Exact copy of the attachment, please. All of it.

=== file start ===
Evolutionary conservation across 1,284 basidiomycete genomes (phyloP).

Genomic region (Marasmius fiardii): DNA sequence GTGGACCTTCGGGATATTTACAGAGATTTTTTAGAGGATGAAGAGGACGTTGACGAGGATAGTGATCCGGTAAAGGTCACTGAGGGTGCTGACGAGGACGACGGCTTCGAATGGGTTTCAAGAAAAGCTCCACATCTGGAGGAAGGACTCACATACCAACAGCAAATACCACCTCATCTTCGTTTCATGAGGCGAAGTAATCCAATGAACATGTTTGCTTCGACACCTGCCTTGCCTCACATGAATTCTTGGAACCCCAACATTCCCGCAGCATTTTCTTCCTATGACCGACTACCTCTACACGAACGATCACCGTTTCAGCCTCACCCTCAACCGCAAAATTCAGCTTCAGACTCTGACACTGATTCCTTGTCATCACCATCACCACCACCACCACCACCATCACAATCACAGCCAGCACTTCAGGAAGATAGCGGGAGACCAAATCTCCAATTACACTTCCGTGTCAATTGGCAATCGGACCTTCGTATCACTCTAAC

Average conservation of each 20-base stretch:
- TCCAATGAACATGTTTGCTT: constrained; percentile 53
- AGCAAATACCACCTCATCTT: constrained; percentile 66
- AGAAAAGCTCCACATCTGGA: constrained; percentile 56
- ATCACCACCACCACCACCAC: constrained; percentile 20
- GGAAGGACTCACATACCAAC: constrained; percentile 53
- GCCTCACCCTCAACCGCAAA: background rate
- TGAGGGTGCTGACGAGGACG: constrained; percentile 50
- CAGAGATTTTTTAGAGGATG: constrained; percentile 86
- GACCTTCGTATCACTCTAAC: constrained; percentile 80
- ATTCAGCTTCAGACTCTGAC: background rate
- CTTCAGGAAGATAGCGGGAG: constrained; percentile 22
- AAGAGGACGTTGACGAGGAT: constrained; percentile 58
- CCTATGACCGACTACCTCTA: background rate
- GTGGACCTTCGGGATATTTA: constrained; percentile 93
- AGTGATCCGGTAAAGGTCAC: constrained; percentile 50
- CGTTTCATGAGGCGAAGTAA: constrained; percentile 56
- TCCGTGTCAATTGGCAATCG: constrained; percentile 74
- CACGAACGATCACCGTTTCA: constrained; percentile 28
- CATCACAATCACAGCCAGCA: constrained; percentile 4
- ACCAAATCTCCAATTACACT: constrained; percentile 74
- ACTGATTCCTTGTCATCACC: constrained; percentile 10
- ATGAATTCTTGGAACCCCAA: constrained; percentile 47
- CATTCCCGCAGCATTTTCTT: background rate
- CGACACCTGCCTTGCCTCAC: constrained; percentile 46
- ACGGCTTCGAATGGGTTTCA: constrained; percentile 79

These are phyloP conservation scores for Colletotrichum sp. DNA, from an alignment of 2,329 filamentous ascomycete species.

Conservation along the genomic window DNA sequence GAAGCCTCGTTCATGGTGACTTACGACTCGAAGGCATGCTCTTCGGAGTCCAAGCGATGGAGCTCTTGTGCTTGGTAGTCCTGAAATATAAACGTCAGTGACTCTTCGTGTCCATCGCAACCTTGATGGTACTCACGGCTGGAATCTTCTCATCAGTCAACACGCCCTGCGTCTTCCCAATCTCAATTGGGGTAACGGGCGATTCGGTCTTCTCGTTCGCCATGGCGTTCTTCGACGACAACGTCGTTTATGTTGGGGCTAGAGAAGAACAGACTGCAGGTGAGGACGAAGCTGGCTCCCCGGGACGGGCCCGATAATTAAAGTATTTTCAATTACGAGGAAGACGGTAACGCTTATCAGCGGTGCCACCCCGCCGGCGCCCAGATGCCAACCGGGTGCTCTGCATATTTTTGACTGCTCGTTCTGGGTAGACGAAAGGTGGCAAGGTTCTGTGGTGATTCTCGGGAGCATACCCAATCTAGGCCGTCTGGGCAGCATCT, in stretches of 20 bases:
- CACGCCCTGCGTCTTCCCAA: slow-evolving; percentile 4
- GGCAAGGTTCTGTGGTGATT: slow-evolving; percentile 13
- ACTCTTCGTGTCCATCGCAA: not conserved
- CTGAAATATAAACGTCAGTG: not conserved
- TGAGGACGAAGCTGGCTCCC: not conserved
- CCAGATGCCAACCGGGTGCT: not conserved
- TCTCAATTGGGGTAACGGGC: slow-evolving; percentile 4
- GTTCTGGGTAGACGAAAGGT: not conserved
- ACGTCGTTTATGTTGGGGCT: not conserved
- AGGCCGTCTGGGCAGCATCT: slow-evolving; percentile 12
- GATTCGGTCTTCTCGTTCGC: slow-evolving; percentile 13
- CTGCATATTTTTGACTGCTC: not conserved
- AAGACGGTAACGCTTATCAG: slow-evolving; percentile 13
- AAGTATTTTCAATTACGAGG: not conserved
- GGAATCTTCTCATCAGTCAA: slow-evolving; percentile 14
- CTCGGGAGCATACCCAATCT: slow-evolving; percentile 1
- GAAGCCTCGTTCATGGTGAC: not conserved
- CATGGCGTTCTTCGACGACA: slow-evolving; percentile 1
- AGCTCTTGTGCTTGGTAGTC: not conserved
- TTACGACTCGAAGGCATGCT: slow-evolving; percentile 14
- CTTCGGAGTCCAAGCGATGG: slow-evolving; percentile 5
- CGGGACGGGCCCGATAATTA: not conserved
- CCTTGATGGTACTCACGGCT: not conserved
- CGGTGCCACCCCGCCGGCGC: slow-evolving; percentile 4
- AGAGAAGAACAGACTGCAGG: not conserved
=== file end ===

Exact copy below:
Evolutionary conservation across 1,284 basidiomycete genomes (phyloP).

Genomic region (Marasmius fiardii): DNA sequence GTGGACCTTCGGGATATTTACAGAGATTTTTTAGAGGATGAAGAGGACGTTGACGAGGATAGTGATCCGGTAAAGGTCACTGAGGGTGCTGACGAGGACGACGGCTTCGAATGGGTTTCAAGAAAAGCTCCACATCTGGAGGAAGGACTCACATACCAACAGCAAATACCACCTCATCTTCGTTTCATGAGGCGAAGTAATCCAATGAACATGTTTGCTTCGACACCTGCCTTGCCTCACATGAATTCTTGGAACCCCAACATTCCCGCAGCATTTTCTTCCTATGACCGACTACCTCTACACGAACGATCACCGTTTCAGCCTCACCCTCAACCGCAAAATTCAGCTTCAGACTCTGACACTGATTCCTTGTCATCACCATCACCACCACCACCACCACCATCACAATCACAGCCAGCACTTCAGGAAGATAGCGGGAGACCAAATCTCCAATTACACTTCCGTGTCAATTGGCAATCGGACCTTCGTATCACTCTAAC

Average conservation of each 20-base stretch:
- TCCAATGAACATGTTTGCTT: constrained; percentile 53
- AGCAAATACCACCTCATCTT: constrained; percentile 66
- AGAAAAGCTCCACATCTGGA: constrained; percentile 56
- ATCACCACCACCACCACCAC: constrained; percentile 20
- GGAAGGACTCACATACCAAC: constrained; percentile 53
- GCCTCACCCTCAACCGCAAA: background rate
- TGAGGGTGCTGACGAGGACG: constrained; percentile 50
- CAGAGATTTTTTAGAGGATG: constrained; percentile 86
- GACCTTCGTATCACTCTAAC: constrained; percentile 80
- ATTCAGCTTCAGACTCTGAC: background rate
- CTTCAGGAAGATAGCGGGAG: constrained; percentile 22
- AAGAGGACGTTGACGAGGAT: constrained; percentile 58
- CCTATGACCGACTACCTCTA: background rate
- GTGGACCTTCGGGATATTTA: constrained; percentile 93
- AGTGATCCGGTAAAGGTCAC: constrained; percentile 50
- CGTTTCATGAGGCGAAGTAA: constrained; percentile 56
- TCCGTGTCAATTGGCAATCG: constrained; percentile 74
- CACGAACGATCACCGTTTCA: constrained; percentile 28
- CATCACAATCACAGCCAGCA: constrained; percentile 4
- ACCAAATCTCCAATTACACT: constrained; percentile 74
- ACTGATTCCTTGTCATCACC: constrained; percentile 10
- ATGAATTCTTGGAACCCCAA: constrained; percentile 47
- CATTCCCGCAGCATTTTCTT: background rate
- CGACACCTGCCTTGCCTCAC: constrained; percentile 46
- ACGGCTTCGAATGGGTTTCA: constrained; percentile 79

These are phyloP conservation scores for Colletotrichum sp. DNA, from an alignment of 2,329 filamentous ascomycete species.

Conservation along the genomic window DNA sequence GAAGCCTCGTTCATGGTGACTTACGACTCGAAGGCATGCTCTTCGGAGTCCAAGCGATGGAGCTCTTGTGCTTGGTAGTCCTGAAATATAAACGTCAGTGACTCTTCGTGTCCATCGCAACCTTGATGGTACTCACGGCTGGAATCTTCTCATCAGTCAACACGCCCTGCGTCTTCCCAATCTCAATTGGGGTAACGGGCGATTCGGTCTTCTCGTTCGCCATGGCGTTCTTCGACGACAACGTCGTTTATGTTGGGGCTAGAGAAGAACAGACTGCAGGTGAGGACGAAGCTGGCTCCCCGGGACGGGCCCGATAATTAAAGTATTTTCAATTACGAGGAAGACGGTAACGCTTATCAGCGGTGCCACCCCGCCGGCGCCCAGATGCCAACCGGGTGCTCTGCATATTTTTGACTGCTCGTTCTGGGTAGACGAAAGGTGGCAAGGTTCTGTGGTGATTCTCGGGAGCATACCCAATCTAGGCCGTCTGGGCAGCATCT, in stretches of 20 bases:
- CACGCCCTGCGTCTTCCCAA: slow-evolving; percentile 4
- GGCAAGGTTCTGTGGTGATT: slow-evolving; percentile 13
- ACTCTTCGTGTCCATCGCAA: not conserved
- CTGAAATATAAACGTCAGTG: not conserved
- TGAGGACGAAGCTGGCTCCC: not conserved
- CCAGATGCCAACCGGGTGCT: not conserved
- TCTCAATTGGGGTAACGGGC: slow-evolving; percentile 4
- GTTCTGGGTAGACGAAAGGT: not conserved
- ACGTCGTTTATGTTGGGGCT: not conserved
- AGGCCGTCTGGGCAGCATCT: slow-evolving; percentile 12
- GATTCGGTCTTCTCGTTCGC: slow-evolving; percentile 13
- CTGCATATTTTTGACTGCTC: not conserved
- AAGACGGTAACGCTTATCAG: slow-evolving; percentile 13
- AAGTATTTTCAATTACGAGG: not conserved
- GGAATCTTCTCATCAGTCAA: slow-evolving; percentile 14
- CTCGGGAGCATACCCAATCT: slow-evolving; percentile 1
- GAAGCCTCGTTCATGGTGAC: not conserved
- CATGGCGTTCTTCGACGACA: slow-evolving; percentile 1
- AGCTCTTGTGCTTGGTAGTC: not conserved
- TTACGACTCGAAGGCATGCT: slow-evolving; percentile 14
- CTTCGGAGTCCAAGCGATGG: slow-evolving; percentile 5
- CGGGACGGGCCCGATAATTA: not conserved
- CCTTGATGGTACTCACGGCT: not conserved
- CGGTGCCACCCCGCCGGCGC: slow-evolving; percentile 4
- AGAGAAGAACAGACTGCAGG: not conserved